“Getting broadband to our county has been quite a journey,” Commissioner Rogness said. “It requires flexibility and it has required a lot of dedication on behalf of our providers that are found within our county boundaries, as well. I think it is imperative that we follow through on this.”

Commissioner Johnson complimented Arvig for partnering with the county and informing the board that there were funds available that spared a potential 35 percent match.

A similar resolution was passed for Otter Tail Telcom to utilize two state funding opportunities to bring broadband to the southwest corner of the county, the Border-to-Border program and a Low Density program.

“This is a challenging application due to the low density nature of the area,” said Baldwin.

Conversations have been continuing with four townships that have committed funding: Carlisle, Orwell, Oscar and Western.

A 12.5 percent match not to exceed $625,000 is included in the resolution and township contributed funds would be included in the match. Any unused funds from other applications will also be used for the match, if possible, should the application for funds be successful.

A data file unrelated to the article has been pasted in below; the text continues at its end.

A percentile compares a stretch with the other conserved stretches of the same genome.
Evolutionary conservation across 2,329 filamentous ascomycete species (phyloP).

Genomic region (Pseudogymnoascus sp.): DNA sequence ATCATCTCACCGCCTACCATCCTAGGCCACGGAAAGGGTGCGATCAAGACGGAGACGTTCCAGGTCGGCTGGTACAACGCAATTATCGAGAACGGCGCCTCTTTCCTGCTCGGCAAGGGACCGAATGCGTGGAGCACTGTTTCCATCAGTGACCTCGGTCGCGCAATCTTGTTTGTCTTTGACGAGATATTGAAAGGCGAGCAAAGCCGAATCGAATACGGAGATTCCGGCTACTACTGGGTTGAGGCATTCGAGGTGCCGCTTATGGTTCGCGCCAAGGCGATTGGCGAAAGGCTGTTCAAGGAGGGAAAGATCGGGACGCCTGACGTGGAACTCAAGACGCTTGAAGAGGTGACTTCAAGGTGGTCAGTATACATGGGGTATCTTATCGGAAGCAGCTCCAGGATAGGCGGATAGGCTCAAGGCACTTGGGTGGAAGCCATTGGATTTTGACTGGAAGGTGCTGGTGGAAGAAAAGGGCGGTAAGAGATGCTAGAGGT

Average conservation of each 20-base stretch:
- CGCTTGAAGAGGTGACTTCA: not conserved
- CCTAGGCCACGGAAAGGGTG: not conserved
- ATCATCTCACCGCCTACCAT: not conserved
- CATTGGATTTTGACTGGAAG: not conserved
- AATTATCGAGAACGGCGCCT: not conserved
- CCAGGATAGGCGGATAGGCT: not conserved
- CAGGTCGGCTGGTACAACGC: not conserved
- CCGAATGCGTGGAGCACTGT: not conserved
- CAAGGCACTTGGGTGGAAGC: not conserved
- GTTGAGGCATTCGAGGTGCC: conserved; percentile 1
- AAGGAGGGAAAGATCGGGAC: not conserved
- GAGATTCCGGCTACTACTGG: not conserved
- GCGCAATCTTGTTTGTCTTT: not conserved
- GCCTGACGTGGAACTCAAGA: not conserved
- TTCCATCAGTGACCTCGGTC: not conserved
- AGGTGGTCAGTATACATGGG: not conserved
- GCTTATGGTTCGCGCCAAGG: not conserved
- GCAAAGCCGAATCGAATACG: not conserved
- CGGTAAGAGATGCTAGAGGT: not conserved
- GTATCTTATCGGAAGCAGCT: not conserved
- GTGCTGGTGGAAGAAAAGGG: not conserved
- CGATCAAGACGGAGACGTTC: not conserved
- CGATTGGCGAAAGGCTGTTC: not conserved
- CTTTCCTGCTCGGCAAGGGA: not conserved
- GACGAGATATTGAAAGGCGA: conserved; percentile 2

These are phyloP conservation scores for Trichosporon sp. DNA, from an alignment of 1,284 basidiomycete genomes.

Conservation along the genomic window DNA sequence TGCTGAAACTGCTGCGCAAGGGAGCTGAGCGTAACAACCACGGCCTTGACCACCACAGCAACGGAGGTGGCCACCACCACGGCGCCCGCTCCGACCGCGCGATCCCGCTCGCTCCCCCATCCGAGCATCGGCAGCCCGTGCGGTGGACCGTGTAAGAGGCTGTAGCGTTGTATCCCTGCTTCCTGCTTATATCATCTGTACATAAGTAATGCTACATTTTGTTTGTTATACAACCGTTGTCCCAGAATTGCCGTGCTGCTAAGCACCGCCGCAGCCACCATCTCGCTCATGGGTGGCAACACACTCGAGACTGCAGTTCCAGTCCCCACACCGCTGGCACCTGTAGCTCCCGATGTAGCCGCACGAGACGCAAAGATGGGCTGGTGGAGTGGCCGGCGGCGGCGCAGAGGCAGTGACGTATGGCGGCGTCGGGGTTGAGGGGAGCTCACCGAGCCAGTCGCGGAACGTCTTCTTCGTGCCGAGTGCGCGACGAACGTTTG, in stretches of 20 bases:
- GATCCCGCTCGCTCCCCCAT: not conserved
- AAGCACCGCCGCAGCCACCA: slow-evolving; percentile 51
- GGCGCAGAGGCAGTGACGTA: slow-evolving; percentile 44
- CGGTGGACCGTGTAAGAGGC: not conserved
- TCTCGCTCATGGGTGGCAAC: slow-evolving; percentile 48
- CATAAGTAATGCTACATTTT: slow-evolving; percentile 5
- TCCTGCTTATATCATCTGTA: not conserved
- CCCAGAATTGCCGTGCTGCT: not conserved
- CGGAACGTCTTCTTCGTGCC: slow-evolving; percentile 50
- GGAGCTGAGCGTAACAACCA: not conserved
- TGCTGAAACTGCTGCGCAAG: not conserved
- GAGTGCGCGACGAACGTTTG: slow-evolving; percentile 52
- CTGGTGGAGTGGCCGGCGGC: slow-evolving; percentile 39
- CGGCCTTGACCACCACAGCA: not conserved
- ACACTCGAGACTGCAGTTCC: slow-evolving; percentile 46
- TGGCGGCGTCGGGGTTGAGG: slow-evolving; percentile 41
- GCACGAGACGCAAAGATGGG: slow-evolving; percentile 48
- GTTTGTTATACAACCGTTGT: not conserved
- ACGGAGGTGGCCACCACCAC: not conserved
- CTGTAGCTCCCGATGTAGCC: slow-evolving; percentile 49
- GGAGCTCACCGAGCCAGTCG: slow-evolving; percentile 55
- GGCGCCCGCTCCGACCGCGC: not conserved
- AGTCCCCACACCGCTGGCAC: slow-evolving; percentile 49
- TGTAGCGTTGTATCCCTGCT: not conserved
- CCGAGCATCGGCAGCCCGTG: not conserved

According to Commissioner Johnson, this is the last opportunity to get high speed cable to the door in this portion of the county, basically southwest of Interstate 94.

He also complimented the townships with partnering with the service providers to get the infrastructure into place.

“If this is successful, it’s a real win for that section of our county,” said Johnson.

Highway Department County Engineer Krysten Foster presented plans at least two years ahead of upcoming projects, which include roads near Vergas, Perham, and New York Mills.

Depending on funding availability meeting or exceeding forecasted amounts, there are six resurfacing projects in the Transportation Plan for 2026: 

• CSAH 4 between CSAH 41 and Vergas, 

• CSAH 8 between CSAH 10 and CSAH 80 in Perham, 

• CSAH 31 between CSAH 4 and Hwy. 59, 

• 5.9 miles of CSAH 61 north of CSAH 16,

• CSAH 67 from New York Mills to CSAH 58, 

• CSAH 82 from one mile west of Dalton to Hwy. 5